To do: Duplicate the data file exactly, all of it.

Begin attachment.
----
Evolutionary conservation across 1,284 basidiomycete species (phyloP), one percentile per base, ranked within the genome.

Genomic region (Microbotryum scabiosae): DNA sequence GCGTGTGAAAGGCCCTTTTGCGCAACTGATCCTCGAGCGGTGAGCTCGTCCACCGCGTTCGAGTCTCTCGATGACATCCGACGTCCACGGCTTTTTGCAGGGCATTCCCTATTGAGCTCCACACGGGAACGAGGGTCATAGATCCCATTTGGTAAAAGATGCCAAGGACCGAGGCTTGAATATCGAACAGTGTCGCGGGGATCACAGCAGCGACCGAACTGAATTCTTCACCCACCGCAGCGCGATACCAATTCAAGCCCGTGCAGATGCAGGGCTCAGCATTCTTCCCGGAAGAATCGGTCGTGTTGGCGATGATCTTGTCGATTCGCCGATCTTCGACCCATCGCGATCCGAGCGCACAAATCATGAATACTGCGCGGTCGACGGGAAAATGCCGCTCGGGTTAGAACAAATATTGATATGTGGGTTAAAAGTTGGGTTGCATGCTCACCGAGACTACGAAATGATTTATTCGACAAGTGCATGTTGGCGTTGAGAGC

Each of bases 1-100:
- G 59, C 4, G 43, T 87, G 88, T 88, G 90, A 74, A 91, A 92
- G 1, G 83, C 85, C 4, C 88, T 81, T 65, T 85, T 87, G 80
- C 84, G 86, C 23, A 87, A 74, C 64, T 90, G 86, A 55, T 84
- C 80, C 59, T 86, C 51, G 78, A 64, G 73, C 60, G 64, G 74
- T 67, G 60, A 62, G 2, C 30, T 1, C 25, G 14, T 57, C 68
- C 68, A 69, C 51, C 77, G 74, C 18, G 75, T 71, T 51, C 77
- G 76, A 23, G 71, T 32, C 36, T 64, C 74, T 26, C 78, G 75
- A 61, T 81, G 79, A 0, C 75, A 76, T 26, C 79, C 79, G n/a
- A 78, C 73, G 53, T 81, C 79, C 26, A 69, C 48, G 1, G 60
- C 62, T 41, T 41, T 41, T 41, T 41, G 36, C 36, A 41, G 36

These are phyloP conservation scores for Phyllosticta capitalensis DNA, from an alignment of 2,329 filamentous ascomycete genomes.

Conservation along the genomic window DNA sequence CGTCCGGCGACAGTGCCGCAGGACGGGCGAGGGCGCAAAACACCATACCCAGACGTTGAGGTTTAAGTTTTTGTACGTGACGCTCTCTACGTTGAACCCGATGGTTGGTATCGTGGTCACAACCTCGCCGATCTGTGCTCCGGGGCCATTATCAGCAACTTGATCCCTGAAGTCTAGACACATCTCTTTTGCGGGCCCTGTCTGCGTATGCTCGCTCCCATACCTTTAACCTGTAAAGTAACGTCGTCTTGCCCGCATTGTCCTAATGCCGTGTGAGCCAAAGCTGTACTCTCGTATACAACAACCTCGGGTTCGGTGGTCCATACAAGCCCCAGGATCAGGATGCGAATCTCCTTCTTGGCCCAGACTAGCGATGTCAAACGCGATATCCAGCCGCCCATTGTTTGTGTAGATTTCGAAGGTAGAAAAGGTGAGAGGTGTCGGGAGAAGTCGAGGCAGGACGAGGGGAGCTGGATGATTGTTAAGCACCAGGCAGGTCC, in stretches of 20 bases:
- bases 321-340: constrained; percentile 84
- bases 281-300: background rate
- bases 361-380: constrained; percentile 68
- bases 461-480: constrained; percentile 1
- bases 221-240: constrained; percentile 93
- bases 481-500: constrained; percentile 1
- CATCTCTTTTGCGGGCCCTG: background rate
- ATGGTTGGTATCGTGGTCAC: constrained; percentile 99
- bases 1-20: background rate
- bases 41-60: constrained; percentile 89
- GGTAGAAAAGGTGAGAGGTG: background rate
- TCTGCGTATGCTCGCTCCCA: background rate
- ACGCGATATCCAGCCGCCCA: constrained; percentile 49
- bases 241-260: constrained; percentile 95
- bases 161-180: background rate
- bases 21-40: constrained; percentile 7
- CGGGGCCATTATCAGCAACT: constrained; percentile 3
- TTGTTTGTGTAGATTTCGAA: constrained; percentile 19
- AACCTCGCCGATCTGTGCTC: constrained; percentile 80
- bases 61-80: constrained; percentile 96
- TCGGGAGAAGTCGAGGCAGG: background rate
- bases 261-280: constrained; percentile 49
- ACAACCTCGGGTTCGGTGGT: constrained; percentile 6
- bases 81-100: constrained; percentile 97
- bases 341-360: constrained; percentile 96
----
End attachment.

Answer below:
Evolutionary conservation across 1,284 basidiomycete species (phyloP), one percentile per base, ranked within the genome.

Genomic region (Microbotryum scabiosae): DNA sequence GCGTGTGAAAGGCCCTTTTGCGCAACTGATCCTCGAGCGGTGAGCTCGTCCACCGCGTTCGAGTCTCTCGATGACATCCGACGTCCACGGCTTTTTGCAGGGCATTCCCTATTGAGCTCCACACGGGAACGAGGGTCATAGATCCCATTTGGTAAAAGATGCCAAGGACCGAGGCTTGAATATCGAACAGTGTCGCGGGGATCACAGCAGCGACCGAACTGAATTCTTCACCCACCGCAGCGCGATACCAATTCAAGCCCGTGCAGATGCAGGGCTCAGCATTCTTCCCGGAAGAATCGGTCGTGTTGGCGATGATCTTGTCGATTCGCCGATCTTCGACCCATCGCGATCCGAGCGCACAAATCATGAATACTGCGCGGTCGACGGGAAAATGCCGCTCGGGTTAGAACAAATATTGATATGTGGGTTAAAAGTTGGGTTGCATGCTCACCGAGACTACGAAATGATTTATTCGACAAGTGCATGTTGGCGTTGAGAGC

Each of bases 1-100:
- G 59, C 4, G 43, T 87, G 88, T 88, G 90, A 74, A 91, A 92
- G 1, G 83, C 85, C 4, C 88, T 81, T 65, T 85, T 87, G 80
- C 84, G 86, C 23, A 87, A 74, C 64, T 90, G 86, A 55, T 84
- C 80, C 59, T 86, C 51, G 78, A 64, G 73, C 60, G 64, G 74
- T 67, G 60, A 62, G 2, C 30, T 1, C 25, G 14, T 57, C 68
- C 68, A 69, C 51, C 77, G 74, C 18, G 75, T 71, T 51, C 77
- G 76, A 23, G 71, T 32, C 36, T 64, C 74, T 26, C 78, G 75
- A 61, T 81, G 79, A 0, C 75, A 76, T 26, C 79, C 79, G n/a
- A 78, C 73, G 53, T 81, C 79, C 26, A 69, C 48, G 1, G 60
- C 62, T 41, T 41, T 41, T 41, T 41, G 36, C 36, A 41, G 36

These are phyloP conservation scores for Phyllosticta capitalensis DNA, from an alignment of 2,329 filamentous ascomycete genomes.

Conservation along the genomic window DNA sequence CGTCCGGCGACAGTGCCGCAGGACGGGCGAGGGCGCAAAACACCATACCCAGACGTTGAGGTTTAAGTTTTTGTACGTGACGCTCTCTACGTTGAACCCGATGGTTGGTATCGTGGTCACAACCTCGCCGATCTGTGCTCCGGGGCCATTATCAGCAACTTGATCCCTGAAGTCTAGACACATCTCTTTTGCGGGCCCTGTCTGCGTATGCTCGCTCCCATACCTTTAACCTGTAAAGTAACGTCGTCTTGCCCGCATTGTCCTAATGCCGTGTGAGCCAAAGCTGTACTCTCGTATACAACAACCTCGGGTTCGGTGGTCCATACAAGCCCCAGGATCAGGATGCGAATCTCCTTCTTGGCCCAGACTAGCGATGTCAAACGCGATATCCAGCCGCCCATTGTTTGTGTAGATTTCGAAGGTAGAAAAGGTGAGAGGTGTCGGGAGAAGTCGAGGCAGGACGAGGGGAGCTGGATGATTGTTAAGCACCAGGCAGGTCC, in stretches of 20 bases:
- bases 321-340: constrained; percentile 84
- bases 281-300: background rate
- bases 361-380: constrained; percentile 68
- bases 461-480: constrained; percentile 1
- bases 221-240: constrained; percentile 93
- bases 481-500: constrained; percentile 1
- CATCTCTTTTGCGGGCCCTG: background rate
- ATGGTTGGTATCGTGGTCAC: constrained; percentile 99
- bases 1-20: background rate
- bases 41-60: constrained; percentile 89
- GGTAGAAAAGGTGAGAGGTG: background rate
- TCTGCGTATGCTCGCTCCCA: background rate
- ACGCGATATCCAGCCGCCCA: constrained; percentile 49
- bases 241-260: constrained; percentile 95
- bases 161-180: background rate
- bases 21-40: constrained; percentile 7
- CGGGGCCATTATCAGCAACT: constrained; percentile 3
- TTGTTTGTGTAGATTTCGAA: constrained; percentile 19
- AACCTCGCCGATCTGTGCTC: constrained; percentile 80
- bases 61-80: constrained; percentile 96
- TCGGGAGAAGTCGAGGCAGG: background rate
- bases 261-280: constrained; percentile 49
- ACAACCTCGGGTTCGGTGGT: constrained; percentile 6
- bases 81-100: constrained; percentile 97
- bases 341-360: constrained; percentile 96